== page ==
Thursday, September 12, 2013

Notes from the Home - September 12, 2013



   Ralph and Isabelle are now under hospice care. At eighty-nine and eighty-seven, respectively, they each have an array of health issues, and many of the things they used to easily do for themselves are now very, very difficult if not beyond them altogether. For several decades they have been paying premiums on an insurance policy that was supposed to help them pay, when the time came, for assistance in doing the things they once did for themselves. But now that the time has come, the insurance company has told Ralph and Isabelle that they don’t need any assistance and has refused to pay their claims. If I correctly understand Isabelle, the people who steered them to hospice did so in large part to ease their financial burden.
   The decision to go on hospice has been particularly hard on Isabelle.
   “At my age, I could go any time, I realize that,” she said. “I’ve got health problems, but they’re not so bad that I want to go just now.”
   Monday, the hospice people spent several hours in Ralph and Isabelle’s apartment getting them setup with their drugs and moving in a hospital bed for Ralph.
   “I was able to keep it together as long as they were there,” Isabelle said. “But the minute they left, I cried.”
   Al, who like Ralph is eighty-nine, has opinions on everything, including death. But sometimes his views are contradictory, and Isabelle sometimes finds comfort in that.
   “Al says he just wants to die and get it over with,” Isabelle said last night. “I’m not sure I believe him, though. He says that one day, and the next day he’s talking about some miracle food that will keep him going forever. He read somewhere that a scientist said, ‘if the sun touches it, eat it.’ So, now he’s eating the skin of all the vegetables and fruit that he can get a hold of. I don’t think he’s really in a hurry to die.”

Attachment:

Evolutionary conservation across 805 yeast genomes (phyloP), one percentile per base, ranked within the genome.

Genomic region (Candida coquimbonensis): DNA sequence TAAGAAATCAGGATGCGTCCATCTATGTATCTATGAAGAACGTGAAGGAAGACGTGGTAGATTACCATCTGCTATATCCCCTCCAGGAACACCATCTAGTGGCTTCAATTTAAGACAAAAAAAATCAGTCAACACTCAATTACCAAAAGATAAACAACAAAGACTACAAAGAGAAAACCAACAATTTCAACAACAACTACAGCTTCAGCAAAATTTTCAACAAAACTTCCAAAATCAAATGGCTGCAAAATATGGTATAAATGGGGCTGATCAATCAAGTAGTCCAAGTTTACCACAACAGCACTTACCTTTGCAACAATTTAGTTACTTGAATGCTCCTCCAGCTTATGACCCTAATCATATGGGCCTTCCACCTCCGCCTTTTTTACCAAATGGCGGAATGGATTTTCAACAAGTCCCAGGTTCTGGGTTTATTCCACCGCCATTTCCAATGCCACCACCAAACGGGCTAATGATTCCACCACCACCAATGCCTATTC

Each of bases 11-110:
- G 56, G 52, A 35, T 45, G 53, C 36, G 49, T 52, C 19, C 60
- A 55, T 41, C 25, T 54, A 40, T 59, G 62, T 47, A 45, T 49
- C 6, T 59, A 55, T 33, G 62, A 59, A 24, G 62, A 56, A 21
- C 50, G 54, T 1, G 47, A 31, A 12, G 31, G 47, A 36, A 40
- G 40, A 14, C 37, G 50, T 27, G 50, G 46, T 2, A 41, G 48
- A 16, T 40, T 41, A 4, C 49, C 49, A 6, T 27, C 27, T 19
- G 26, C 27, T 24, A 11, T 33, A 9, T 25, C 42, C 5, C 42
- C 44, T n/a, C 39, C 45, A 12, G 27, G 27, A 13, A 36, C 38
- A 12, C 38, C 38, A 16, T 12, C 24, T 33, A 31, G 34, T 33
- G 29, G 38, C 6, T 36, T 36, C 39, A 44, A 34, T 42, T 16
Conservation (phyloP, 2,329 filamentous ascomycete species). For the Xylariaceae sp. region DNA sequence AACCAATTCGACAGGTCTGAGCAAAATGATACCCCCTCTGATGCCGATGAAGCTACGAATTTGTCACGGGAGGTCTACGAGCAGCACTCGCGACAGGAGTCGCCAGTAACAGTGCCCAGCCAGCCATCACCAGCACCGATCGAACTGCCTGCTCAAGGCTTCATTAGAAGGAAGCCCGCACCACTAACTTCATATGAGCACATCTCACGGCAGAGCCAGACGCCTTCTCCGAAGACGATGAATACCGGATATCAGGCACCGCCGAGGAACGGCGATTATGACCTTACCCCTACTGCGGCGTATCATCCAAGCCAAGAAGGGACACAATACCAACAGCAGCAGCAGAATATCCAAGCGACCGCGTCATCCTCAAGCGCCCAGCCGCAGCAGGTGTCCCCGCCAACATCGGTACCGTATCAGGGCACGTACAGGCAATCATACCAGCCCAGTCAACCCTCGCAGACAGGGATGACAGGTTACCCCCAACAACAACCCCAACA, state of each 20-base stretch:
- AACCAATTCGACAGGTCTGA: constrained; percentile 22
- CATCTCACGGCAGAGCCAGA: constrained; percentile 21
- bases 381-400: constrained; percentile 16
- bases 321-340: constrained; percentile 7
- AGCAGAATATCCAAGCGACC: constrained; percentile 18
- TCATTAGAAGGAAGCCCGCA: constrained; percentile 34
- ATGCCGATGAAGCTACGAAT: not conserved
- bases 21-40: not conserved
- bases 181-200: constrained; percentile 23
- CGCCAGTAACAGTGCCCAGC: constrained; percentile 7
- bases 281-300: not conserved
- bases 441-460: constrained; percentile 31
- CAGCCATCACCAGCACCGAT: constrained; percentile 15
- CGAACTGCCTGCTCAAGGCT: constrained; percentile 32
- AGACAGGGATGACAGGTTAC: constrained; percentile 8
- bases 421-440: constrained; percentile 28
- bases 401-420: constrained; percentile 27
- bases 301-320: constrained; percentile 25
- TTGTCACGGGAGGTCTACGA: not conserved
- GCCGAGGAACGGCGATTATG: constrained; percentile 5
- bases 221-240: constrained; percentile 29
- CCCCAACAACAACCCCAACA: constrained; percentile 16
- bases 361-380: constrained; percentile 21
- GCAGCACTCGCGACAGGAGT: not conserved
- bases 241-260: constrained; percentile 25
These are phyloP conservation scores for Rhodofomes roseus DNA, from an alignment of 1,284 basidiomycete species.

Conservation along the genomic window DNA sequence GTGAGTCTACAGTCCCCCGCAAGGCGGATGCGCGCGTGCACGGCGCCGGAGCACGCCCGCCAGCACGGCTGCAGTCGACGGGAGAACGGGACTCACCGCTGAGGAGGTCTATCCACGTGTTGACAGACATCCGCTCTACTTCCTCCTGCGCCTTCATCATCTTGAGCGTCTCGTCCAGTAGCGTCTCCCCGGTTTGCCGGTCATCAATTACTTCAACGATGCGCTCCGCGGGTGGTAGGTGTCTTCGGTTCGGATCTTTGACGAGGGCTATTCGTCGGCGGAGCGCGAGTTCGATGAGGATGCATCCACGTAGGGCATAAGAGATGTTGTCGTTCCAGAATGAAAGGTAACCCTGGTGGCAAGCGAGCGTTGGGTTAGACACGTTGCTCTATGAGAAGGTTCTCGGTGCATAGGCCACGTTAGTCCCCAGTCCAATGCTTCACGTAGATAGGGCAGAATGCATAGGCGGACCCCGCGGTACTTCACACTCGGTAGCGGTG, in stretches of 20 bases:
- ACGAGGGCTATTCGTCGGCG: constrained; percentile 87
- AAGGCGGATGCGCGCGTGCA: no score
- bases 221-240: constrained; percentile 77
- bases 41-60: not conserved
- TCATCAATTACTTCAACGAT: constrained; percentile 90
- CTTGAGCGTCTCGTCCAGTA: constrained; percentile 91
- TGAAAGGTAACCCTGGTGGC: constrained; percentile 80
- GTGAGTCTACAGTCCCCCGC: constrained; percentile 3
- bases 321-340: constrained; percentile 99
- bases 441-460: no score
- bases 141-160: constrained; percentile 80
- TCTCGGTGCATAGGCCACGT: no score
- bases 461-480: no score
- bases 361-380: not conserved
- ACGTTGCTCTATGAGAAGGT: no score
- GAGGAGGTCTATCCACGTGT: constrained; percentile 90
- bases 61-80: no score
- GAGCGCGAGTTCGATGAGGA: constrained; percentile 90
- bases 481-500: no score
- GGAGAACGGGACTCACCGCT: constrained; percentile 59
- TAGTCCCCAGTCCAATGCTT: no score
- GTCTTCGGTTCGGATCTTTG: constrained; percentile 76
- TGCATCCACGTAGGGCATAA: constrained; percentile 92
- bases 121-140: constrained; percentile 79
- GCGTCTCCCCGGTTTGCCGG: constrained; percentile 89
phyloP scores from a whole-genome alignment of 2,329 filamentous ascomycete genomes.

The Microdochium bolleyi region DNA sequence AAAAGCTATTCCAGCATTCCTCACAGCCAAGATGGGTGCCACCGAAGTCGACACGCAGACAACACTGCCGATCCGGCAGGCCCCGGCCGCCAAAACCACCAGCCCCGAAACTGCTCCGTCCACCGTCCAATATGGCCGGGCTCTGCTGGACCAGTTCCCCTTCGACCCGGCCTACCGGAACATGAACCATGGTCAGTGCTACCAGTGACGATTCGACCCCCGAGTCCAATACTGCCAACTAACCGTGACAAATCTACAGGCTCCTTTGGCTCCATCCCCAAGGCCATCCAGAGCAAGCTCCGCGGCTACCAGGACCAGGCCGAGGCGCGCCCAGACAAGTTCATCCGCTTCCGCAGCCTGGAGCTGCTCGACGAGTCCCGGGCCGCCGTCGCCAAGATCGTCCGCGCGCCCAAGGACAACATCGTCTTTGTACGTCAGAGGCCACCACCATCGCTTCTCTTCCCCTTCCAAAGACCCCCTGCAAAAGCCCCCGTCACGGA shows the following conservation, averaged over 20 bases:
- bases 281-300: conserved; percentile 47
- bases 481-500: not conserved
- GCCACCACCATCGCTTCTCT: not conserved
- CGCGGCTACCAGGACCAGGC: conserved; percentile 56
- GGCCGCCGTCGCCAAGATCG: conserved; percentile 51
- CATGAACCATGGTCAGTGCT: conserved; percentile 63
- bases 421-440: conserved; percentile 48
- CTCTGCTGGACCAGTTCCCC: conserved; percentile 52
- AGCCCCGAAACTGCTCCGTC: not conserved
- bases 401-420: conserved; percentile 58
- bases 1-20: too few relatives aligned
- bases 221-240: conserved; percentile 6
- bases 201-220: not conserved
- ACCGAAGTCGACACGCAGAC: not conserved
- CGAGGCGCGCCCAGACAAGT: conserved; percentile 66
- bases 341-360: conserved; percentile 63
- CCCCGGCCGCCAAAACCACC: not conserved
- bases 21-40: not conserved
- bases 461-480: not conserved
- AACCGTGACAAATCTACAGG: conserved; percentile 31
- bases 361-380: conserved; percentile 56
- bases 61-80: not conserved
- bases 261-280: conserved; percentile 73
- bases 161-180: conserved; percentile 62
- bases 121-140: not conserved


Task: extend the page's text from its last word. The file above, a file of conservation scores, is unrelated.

While circling the grounds one morning, I was overtaken by a short, spunky, plump and perky Hispanic woman.
   “Mind if I walk with you a while?” she asked.
   “Not at all,” I said.
   She said she is a private care giver for three Covenant Woods’ residents. She helps Bobby get a shower every morning, and there are two women whom she helps on alternate days. When she is done here, she goes to her real job at the Regional Rehabilitation Hospital in Phenix City. If she has enough time, she likes to take a brisk walk around Covenant Woods before she heads to Alabama.
   “I’m trying to lose weight. See, I’ve gone point-six miles so far,” she said, holding up a pedometer. “I go to Cooper Creek Park whenever I can. The path over there is level, and I’ll walk a while then run about a quarter of a mile and then walk some and then run a little more. My goal is to run a 5K.”
   She and her husband, who is retired military, have two sons in college and are always looking for ways to improve their cash flow.
   “They wanted me to come to work here,” she said. “I asked them what the job paid. When they told me, I said, ‘No way.’”
  
   Mae is tall, thin, always impeccably dressed and partial to wide-brim hats. She often looks as if she is on her way to sip mint juleps with the fine ladies of Louisville on Derby day. She would not, in the manner of Eliza Doolittle, yell, “Come on, Dover! Move your bloomin’ arse!” She might, however, say it in a conversational tone, just to see how the people nearby react. Mae is unflappable, although she would have made a great flapper, and she needed every ounce of her unflappability the other day.
   Al and I were standing near the elevator talking about nothing much when Mae came along. She joined the conversation, which soon turned to the topic of Al’s diapers. Al, who experiences leaking fore and aft, has worn diapers for some time, but his doctor recently recommended a different type of diaper and gave Al a few samples. The transition was not easy.
   “Every time I do this,” Al said as he reached for something on an imaginary shelf and twisted at the waist, “they ride up and dig into my crotch. It hurts. And the worst part is they’re lacy.”
   And with that, Al undid his belt and let his trousers fall.
   “See,” he said, pointing to the diaper’s waist band, a strip of plastic mesh.
   Mae was unfazed. But Marvin, who stepped out of the elevator and saw Al with his pants down to his ankles, stretching and gyrating to illustrate his difficulties with the diapers, was taken aback and went hurriedly on his way without uttering a word.
  

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